What is the point of these no OC policies... it's not like hanging a "no OC allowed" sign is going to gain you any customers. You are more likely to lose customers. The only reason I ever go to walmart is to buy ammo for the shooting range, they stop selling ammo they lose $60-80$ a month from me, meanwhile preventing no mass shootings.

    Some people say they never seeing OC anyway... I see it all the time here in Bessemer AL.
    Beg to differ, there's more people that don't carry that do than shop at big box stores. Thus a no oc sign ingratiates more customers to shop there where they won't see people carrying fire arms openly
    The mind is the limiting factor

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  15. #284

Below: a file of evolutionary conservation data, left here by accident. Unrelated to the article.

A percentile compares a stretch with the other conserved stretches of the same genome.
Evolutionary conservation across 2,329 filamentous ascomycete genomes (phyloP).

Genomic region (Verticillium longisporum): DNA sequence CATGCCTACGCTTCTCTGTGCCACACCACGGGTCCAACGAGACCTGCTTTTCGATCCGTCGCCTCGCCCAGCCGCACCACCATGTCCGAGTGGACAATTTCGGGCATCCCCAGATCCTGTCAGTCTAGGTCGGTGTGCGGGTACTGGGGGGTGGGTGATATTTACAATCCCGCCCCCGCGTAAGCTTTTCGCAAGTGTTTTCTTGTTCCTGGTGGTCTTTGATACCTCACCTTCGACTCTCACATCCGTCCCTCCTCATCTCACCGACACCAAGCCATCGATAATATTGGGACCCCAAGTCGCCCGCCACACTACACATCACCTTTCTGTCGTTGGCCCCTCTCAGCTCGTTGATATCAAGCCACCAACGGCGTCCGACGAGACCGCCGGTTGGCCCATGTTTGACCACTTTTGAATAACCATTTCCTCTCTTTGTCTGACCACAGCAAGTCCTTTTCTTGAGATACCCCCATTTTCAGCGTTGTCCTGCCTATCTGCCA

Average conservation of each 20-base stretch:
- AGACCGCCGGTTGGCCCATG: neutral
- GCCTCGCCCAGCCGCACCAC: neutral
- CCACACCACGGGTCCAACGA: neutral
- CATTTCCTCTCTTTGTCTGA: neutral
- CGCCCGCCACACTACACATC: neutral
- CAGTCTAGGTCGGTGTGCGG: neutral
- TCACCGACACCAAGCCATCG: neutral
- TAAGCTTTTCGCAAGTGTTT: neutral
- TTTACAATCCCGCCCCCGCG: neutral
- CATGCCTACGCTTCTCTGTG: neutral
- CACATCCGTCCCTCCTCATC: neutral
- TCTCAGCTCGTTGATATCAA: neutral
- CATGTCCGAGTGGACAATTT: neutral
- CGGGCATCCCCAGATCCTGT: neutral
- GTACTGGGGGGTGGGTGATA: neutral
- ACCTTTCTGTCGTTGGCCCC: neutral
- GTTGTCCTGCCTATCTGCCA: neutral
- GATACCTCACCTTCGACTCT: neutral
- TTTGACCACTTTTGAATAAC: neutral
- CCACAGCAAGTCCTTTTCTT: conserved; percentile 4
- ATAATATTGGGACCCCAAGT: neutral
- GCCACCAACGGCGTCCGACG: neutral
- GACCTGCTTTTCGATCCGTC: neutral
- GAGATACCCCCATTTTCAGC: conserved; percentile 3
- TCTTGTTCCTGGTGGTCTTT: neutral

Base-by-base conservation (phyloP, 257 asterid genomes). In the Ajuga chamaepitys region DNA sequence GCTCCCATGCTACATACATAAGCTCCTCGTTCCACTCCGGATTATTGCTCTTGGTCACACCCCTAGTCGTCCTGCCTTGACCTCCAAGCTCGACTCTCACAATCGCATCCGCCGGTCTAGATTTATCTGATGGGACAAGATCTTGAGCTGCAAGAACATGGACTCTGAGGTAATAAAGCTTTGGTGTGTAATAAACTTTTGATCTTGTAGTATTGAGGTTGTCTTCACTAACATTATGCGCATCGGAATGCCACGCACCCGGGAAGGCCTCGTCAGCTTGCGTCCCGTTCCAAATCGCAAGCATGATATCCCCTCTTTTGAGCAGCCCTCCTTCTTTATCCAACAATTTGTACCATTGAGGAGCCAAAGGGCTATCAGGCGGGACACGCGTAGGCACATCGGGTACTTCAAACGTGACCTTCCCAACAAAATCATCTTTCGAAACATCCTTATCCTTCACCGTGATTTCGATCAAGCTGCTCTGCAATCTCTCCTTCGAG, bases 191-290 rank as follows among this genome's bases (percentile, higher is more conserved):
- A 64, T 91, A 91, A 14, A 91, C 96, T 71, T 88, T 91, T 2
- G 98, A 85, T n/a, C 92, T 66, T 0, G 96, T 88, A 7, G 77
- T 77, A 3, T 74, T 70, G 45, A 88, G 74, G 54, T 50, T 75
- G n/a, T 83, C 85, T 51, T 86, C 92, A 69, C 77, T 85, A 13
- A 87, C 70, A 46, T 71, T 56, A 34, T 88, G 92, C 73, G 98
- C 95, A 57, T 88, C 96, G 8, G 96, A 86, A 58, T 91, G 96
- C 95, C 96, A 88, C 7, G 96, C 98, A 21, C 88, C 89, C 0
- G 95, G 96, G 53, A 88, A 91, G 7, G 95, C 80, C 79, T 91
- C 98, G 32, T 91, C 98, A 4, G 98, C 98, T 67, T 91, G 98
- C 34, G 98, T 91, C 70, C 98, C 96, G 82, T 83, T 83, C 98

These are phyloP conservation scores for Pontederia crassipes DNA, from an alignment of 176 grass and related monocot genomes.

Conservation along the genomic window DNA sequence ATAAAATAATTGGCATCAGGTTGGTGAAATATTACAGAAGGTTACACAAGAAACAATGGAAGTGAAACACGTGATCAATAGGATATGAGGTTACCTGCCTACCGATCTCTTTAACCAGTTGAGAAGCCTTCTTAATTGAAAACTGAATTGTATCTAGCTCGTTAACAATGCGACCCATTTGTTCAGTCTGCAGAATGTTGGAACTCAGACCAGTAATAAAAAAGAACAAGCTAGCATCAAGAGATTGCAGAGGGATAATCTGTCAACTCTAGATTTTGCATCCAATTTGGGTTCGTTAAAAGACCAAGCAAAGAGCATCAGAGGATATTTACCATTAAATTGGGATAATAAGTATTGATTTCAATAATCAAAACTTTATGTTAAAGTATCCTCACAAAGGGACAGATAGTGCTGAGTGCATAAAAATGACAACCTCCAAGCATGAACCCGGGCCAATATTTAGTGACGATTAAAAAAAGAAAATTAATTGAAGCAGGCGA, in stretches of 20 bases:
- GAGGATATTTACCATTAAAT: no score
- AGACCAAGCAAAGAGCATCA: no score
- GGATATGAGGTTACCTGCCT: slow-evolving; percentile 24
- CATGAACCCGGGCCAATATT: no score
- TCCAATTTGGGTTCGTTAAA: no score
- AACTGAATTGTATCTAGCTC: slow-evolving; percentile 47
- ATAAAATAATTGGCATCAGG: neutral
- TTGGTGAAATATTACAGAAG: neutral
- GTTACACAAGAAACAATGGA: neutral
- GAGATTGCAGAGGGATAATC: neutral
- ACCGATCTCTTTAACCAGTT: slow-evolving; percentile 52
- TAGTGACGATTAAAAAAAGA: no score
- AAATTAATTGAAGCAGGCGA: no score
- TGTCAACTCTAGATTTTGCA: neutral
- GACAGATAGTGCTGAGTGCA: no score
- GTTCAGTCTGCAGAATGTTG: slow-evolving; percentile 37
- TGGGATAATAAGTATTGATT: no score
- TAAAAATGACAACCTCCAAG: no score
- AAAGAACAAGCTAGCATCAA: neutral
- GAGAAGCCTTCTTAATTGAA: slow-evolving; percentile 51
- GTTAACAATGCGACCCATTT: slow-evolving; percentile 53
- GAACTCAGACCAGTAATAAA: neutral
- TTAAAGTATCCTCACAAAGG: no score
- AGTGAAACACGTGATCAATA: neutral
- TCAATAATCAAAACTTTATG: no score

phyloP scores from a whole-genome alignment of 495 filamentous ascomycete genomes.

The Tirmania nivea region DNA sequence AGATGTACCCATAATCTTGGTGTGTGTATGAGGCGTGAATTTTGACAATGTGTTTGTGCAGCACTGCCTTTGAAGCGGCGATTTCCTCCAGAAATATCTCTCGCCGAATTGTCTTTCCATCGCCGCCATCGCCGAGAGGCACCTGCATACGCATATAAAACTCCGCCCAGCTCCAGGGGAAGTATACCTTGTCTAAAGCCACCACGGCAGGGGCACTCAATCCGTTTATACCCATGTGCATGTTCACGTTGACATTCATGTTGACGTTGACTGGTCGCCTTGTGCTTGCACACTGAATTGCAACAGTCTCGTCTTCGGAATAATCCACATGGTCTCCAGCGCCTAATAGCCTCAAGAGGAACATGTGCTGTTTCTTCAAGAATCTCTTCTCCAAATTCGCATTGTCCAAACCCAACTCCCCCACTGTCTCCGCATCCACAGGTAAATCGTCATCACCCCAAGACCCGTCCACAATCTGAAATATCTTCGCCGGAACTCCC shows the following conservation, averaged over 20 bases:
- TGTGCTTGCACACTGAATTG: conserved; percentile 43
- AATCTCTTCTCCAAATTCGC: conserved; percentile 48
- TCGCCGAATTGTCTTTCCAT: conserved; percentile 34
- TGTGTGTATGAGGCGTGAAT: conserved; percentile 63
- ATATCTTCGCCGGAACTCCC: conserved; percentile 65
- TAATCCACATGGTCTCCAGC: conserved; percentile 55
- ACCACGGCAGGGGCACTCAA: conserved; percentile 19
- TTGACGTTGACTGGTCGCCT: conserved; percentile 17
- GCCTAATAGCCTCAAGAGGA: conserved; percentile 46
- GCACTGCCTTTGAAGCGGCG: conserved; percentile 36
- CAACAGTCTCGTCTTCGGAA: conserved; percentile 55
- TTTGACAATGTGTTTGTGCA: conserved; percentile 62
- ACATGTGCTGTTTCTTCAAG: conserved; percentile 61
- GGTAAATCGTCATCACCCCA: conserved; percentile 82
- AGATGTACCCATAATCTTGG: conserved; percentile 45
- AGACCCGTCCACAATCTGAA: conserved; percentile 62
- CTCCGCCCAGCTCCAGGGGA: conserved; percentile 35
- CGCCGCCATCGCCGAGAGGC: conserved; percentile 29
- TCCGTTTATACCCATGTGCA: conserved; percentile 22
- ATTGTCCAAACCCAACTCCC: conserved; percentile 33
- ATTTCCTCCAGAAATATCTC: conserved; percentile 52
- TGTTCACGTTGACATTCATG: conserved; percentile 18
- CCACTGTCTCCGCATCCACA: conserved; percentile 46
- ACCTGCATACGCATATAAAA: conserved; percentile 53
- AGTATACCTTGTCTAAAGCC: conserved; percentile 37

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    Quote Originally Posted by MisterMills357 View Post
    Aldi is small minded in a lot of ways, IMHO;and this is just one more way to be small.
    They built an Aldi up the road from me. It just seems like a minor-league Sam's or Costco to me. Single A level.
    Retired USAF E-8. Curmudgeon on the loose.
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  16. #285
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    I'll add them to the list of my Do Not Shop There list.
    How many times must we see defenseless people die before we realize being defenseless is NOT the answer? // The First protects the Second and the Second protects the First. Together, they protect everything else.